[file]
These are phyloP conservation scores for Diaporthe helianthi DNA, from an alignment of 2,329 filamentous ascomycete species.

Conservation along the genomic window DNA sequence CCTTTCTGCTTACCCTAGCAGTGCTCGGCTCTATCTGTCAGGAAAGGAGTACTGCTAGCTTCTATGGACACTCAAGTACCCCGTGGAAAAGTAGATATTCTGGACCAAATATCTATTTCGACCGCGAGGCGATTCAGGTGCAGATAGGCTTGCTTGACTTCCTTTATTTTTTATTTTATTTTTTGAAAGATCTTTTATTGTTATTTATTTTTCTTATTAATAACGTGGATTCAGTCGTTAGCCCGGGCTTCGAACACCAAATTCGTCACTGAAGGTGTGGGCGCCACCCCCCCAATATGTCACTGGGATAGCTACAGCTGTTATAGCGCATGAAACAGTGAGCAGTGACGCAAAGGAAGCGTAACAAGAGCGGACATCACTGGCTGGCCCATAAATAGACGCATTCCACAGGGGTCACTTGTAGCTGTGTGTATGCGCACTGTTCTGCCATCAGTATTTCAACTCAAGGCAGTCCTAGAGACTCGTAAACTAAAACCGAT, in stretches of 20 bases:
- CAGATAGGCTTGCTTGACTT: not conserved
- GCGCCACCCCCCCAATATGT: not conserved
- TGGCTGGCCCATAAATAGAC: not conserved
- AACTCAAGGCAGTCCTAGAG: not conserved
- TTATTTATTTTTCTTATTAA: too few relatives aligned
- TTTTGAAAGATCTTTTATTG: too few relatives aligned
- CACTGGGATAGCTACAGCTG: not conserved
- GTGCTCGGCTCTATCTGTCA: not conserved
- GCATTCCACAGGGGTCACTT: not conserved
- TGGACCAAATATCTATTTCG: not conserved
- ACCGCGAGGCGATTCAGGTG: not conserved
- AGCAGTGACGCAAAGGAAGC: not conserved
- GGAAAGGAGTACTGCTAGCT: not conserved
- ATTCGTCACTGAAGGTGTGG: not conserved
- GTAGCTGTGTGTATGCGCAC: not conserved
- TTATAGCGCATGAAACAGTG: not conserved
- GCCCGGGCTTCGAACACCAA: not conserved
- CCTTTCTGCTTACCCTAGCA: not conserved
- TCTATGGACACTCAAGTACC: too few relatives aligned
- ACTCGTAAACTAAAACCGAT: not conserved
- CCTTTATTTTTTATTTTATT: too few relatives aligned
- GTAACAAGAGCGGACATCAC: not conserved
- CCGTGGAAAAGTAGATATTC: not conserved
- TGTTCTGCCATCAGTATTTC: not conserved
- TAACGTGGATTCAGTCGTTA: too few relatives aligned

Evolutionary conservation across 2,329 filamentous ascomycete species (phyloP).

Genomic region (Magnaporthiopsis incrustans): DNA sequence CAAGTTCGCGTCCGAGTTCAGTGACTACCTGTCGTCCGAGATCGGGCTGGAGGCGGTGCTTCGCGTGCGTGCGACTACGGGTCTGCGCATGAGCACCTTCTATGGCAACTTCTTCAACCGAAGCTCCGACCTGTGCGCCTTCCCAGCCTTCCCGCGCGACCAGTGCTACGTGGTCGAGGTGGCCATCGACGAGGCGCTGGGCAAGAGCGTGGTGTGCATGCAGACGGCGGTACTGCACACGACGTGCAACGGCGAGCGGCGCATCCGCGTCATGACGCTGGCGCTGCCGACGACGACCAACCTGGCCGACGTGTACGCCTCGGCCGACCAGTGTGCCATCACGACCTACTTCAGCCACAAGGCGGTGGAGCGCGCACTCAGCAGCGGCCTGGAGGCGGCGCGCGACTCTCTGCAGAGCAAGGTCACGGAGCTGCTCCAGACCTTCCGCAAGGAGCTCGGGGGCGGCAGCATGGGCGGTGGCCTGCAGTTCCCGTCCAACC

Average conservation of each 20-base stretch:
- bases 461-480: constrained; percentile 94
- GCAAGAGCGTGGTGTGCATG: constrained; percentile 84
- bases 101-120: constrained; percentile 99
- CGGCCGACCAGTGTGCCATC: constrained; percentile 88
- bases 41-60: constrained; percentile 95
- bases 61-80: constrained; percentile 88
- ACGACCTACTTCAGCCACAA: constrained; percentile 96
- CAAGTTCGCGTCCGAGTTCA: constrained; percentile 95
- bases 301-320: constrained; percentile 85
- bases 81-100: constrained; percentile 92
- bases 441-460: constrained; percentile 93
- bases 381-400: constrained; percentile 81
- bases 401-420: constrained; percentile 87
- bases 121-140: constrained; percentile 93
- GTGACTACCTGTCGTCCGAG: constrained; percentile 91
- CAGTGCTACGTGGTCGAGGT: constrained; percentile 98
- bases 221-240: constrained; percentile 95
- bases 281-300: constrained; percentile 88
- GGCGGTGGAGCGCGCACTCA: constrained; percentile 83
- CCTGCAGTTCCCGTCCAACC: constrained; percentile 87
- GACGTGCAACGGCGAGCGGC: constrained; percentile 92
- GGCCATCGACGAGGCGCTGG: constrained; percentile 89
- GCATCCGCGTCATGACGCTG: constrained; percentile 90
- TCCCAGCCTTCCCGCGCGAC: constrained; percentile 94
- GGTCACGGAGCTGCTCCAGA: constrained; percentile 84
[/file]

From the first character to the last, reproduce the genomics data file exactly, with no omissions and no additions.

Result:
These are phyloP conservation scores for Diaporthe helianthi DNA, from an alignment of 2,329 filamentous ascomycete species.

Conservation along the genomic window DNA sequence CCTTTCTGCTTACCCTAGCAGTGCTCGGCTCTATCTGTCAGGAAAGGAGTACTGCTAGCTTCTATGGACACTCAAGTACCCCGTGGAAAAGTAGATATTCTGGACCAAATATCTATTTCGACCGCGAGGCGATTCAGGTGCAGATAGGCTTGCTTGACTTCCTTTATTTTTTATTTTATTTTTTGAAAGATCTTTTATTGTTATTTATTTTTCTTATTAATAACGTGGATTCAGTCGTTAGCCCGGGCTTCGAACACCAAATTCGTCACTGAAGGTGTGGGCGCCACCCCCCCAATATGTCACTGGGATAGCTACAGCTGTTATAGCGCATGAAACAGTGAGCAGTGACGCAAAGGAAGCGTAACAAGAGCGGACATCACTGGCTGGCCCATAAATAGACGCATTCCACAGGGGTCACTTGTAGCTGTGTGTATGCGCACTGTTCTGCCATCAGTATTTCAACTCAAGGCAGTCCTAGAGACTCGTAAACTAAAACCGAT, in stretches of 20 bases:
- CAGATAGGCTTGCTTGACTT: not conserved
- GCGCCACCCCCCCAATATGT: not conserved
- TGGCTGGCCCATAAATAGAC: not conserved
- AACTCAAGGCAGTCCTAGAG: not conserved
- TTATTTATTTTTCTTATTAA: too few relatives aligned
- TTTTGAAAGATCTTTTATTG: too few relatives aligned
- CACTGGGATAGCTACAGCTG: not conserved
- GTGCTCGGCTCTATCTGTCA: not conserved
- GCATTCCACAGGGGTCACTT: not conserved
- TGGACCAAATATCTATTTCG: not conserved
- ACCGCGAGGCGATTCAGGTG: not conserved
- AGCAGTGACGCAAAGGAAGC: not conserved
- GGAAAGGAGTACTGCTAGCT: not conserved
- ATTCGTCACTGAAGGTGTGG: not conserved
- GTAGCTGTGTGTATGCGCAC: not conserved
- TTATAGCGCATGAAACAGTG: not conserved
- GCCCGGGCTTCGAACACCAA: not conserved
- CCTTTCTGCTTACCCTAGCA: not conserved
- TCTATGGACACTCAAGTACC: too few relatives aligned
- ACTCGTAAACTAAAACCGAT: not conserved
- CCTTTATTTTTTATTTTATT: too few relatives aligned
- GTAACAAGAGCGGACATCAC: not conserved
- CCGTGGAAAAGTAGATATTC: not conserved
- TGTTCTGCCATCAGTATTTC: not conserved
- TAACGTGGATTCAGTCGTTA: too few relatives aligned

Evolutionary conservation across 2,329 filamentous ascomycete species (phyloP).

Genomic region (Magnaporthiopsis incrustans): DNA sequence CAAGTTCGCGTCCGAGTTCAGTGACTACCTGTCGTCCGAGATCGGGCTGGAGGCGGTGCTTCGCGTGCGTGCGACTACGGGTCTGCGCATGAGCACCTTCTATGGCAACTTCTTCAACCGAAGCTCCGACCTGTGCGCCTTCCCAGCCTTCCCGCGCGACCAGTGCTACGTGGTCGAGGTGGCCATCGACGAGGCGCTGGGCAAGAGCGTGGTGTGCATGCAGACGGCGGTACTGCACACGACGTGCAACGGCGAGCGGCGCATCCGCGTCATGACGCTGGCGCTGCCGACGACGACCAACCTGGCCGACGTGTACGCCTCGGCCGACCAGTGTGCCATCACGACCTACTTCAGCCACAAGGCGGTGGAGCGCGCACTCAGCAGCGGCCTGGAGGCGGCGCGCGACTCTCTGCAGAGCAAGGTCACGGAGCTGCTCCAGACCTTCCGCAAGGAGCTCGGGGGCGGCAGCATGGGCGGTGGCCTGCAGTTCCCGTCCAACC

Average conservation of each 20-base stretch:
- bases 461-480: constrained; percentile 94
- GCAAGAGCGTGGTGTGCATG: constrained; percentile 84
- bases 101-120: constrained; percentile 99
- CGGCCGACCAGTGTGCCATC: constrained; percentile 88
- bases 41-60: constrained; percentile 95
- bases 61-80: constrained; percentile 88
- ACGACCTACTTCAGCCACAA: constrained; percentile 96
- CAAGTTCGCGTCCGAGTTCA: constrained; percentile 95
- bases 301-320: constrained; percentile 85
- bases 81-100: constrained; percentile 92
- bases 441-460: constrained; percentile 93
- bases 381-400: constrained; percentile 81
- bases 401-420: constrained; percentile 87
- bases 121-140: constrained; percentile 93
- GTGACTACCTGTCGTCCGAG: constrained; percentile 91
- CAGTGCTACGTGGTCGAGGT: constrained; percentile 98
- bases 221-240: constrained; percentile 95
- bases 281-300: constrained; percentile 88
- GGCGGTGGAGCGCGCACTCA: constrained; percentile 83
- CCTGCAGTTCCCGTCCAACC: constrained; percentile 87
- GACGTGCAACGGCGAGCGGC: constrained; percentile 92
- GGCCATCGACGAGGCGCTGG: constrained; percentile 89
- GCATCCGCGTCATGACGCTG: constrained; percentile 90
- TCCCAGCCTTCCCGCGCGAC: constrained; percentile 94
- GGTCACGGAGCTGCTCCAGA: constrained; percentile 84